Bailey's Palomar Resort in Palomar Mountain, California
Bailey’s Palomar Resort P.O. Box 87, Palomar Mountain, CA 92060 Phone: 760-742-1859 Email: Click for secure form.
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* Reservations are required. Prices subject to change without notice.  Weekend and weekday rates vary by season, accommodation and occupancy.  Please refer to individual accommodation page for more information – and feel free to contact us by phone or though our secure email link on our Contact Us page.   Thank You For Your Interest in our Place!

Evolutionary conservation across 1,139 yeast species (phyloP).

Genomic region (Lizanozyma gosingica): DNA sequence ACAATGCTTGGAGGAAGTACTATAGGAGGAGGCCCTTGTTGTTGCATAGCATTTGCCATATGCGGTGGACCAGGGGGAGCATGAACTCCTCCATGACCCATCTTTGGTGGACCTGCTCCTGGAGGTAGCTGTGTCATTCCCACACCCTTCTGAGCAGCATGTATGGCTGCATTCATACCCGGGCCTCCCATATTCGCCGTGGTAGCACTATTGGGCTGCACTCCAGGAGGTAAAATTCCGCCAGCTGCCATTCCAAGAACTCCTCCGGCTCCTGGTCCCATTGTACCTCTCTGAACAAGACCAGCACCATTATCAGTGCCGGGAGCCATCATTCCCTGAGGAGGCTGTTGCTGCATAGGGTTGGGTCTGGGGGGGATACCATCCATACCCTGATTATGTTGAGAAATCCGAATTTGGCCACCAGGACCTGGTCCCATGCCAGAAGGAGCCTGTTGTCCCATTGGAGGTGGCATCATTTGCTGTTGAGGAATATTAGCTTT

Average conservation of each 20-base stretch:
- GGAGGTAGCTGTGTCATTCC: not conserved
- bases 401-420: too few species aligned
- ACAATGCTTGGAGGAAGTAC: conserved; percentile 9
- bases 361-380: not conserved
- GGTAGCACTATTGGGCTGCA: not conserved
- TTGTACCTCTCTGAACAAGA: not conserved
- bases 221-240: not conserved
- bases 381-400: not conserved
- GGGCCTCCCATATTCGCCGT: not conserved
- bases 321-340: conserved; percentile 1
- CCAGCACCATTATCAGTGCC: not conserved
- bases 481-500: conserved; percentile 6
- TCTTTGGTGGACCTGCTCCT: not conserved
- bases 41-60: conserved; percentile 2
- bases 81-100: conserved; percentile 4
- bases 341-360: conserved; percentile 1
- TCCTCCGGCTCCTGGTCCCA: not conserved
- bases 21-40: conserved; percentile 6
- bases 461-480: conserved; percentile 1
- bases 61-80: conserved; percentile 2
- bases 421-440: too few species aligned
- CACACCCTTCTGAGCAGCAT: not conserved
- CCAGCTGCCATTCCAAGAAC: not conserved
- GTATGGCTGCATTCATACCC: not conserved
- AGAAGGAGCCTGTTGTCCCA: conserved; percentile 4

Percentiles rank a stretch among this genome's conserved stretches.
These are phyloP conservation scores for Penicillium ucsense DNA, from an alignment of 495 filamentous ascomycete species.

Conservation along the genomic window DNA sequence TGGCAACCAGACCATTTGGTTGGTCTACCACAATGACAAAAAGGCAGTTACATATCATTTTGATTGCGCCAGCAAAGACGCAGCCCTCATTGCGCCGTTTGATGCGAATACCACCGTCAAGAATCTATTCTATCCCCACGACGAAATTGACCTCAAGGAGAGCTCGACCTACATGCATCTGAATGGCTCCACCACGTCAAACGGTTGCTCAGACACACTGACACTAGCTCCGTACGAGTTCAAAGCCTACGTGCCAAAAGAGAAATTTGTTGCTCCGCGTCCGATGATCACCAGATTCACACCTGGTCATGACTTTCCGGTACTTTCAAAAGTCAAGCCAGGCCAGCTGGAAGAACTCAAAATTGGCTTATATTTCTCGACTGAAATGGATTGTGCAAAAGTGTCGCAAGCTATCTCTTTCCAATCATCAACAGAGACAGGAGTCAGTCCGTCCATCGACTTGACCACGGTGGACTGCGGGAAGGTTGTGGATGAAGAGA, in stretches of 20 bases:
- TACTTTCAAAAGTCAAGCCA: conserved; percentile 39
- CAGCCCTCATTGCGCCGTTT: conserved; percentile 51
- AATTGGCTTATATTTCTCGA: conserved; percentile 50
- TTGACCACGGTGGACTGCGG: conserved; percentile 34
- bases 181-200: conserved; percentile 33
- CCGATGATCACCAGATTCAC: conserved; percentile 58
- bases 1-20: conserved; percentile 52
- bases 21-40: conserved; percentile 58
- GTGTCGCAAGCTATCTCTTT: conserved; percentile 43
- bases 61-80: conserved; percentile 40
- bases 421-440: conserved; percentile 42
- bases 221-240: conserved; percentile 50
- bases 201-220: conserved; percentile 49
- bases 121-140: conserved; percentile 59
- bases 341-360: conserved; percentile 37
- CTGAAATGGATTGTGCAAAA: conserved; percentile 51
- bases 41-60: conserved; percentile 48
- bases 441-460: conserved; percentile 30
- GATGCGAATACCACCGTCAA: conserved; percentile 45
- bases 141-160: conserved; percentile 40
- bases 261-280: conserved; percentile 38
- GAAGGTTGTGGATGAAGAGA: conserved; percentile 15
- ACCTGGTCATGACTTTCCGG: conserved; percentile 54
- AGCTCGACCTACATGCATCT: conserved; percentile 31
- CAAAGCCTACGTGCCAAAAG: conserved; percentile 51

Old Nate Harrison’s Favorite Biscuits  My first recipe, and an absolute staple of any diet, is the ever present biscuit - the bread of life.  The basic biscuit has a history that spans the world, and can be found in virtually every culture. This variation I’m sharing with you is the century old recipe for the Bailey Family Biscuit. Perhaps the most famous of the old timers on Palomar Mountain was Uncle Nate Harrison.  Born a slave around 1848, so the story goes, he ran away from his master in the 1860s and built a hovel on the remote west side of Palomar Mountain at the site of a little artesian spring - and the dirt road which now bares his name. During his decades on the mountain, he enjoyed his visits to the Bailey place, which was the center of the small Palomar community from the 1880s onward.  On one such visit, he took dinner with the young newlyweds, Adalind and Dr. Milton Bailey, who was the son of original Palomar homesteaders Theodore and Mary Bailey. Adalind wrote in her diary, July 22, 1914:  ”I am now more prepared for the appetite of Mr. N. Harrison.  I was dismayed that I ran short of biscuits on his last visit up here, and, I didn't get [a single] biscuit myself! That man can eat more biscuits than anyone I've ever met!  I'm delighted to see him enjoy our home cooking here at the hotel, and I will make sure he takes a few home with him, next time, that is if he doesn't eat them all first. We always look forward (sic) and enjoy Old Nate’s visits. He is a great storyteller, and Father and Mother Bailey enjoy him so.  He's quite a character.”This biscuit recipe was passed down to Adalind, from her mother-in-law, Mary Tribue Bailey. Nate Harrison's Favorite Biscuits 3 c. flour 3 rounded table spoons of shortening 1 c. milk 5 rounded teaspoons baking powder 1 large pinch of salt In a  bowl mix flour, baking powder, salt, combine all ingredients. Add shortening until feels like small peas. Add milk and kneed until soft dough ball is formed. Don't over kneed. Roll dough flat about 2 inches thick, cut into a circle with a glass dipped in flour. Bake at 450 degrees, about 7-8 min. bottoms will be light brown. Or until your nose tells you they are done. In the original recipe, Mrs. Bailey tells us to get the cook stove going in the morning, and when the fire has settled into coals, the oven is ready to go. This was Mary Tribue Bailey's tried and true, all-seasons recipe. She used it often and received lots of compliments. She paired her biscuits with her famous (and award winning) Blackberry jam, or with Bailey's Cold Spring Apple Butter, made from the now heritage Bailey apples that still flourish here on the mountain. Enjoy! Terri Rubio Bailey © 2010 T.R. Bailey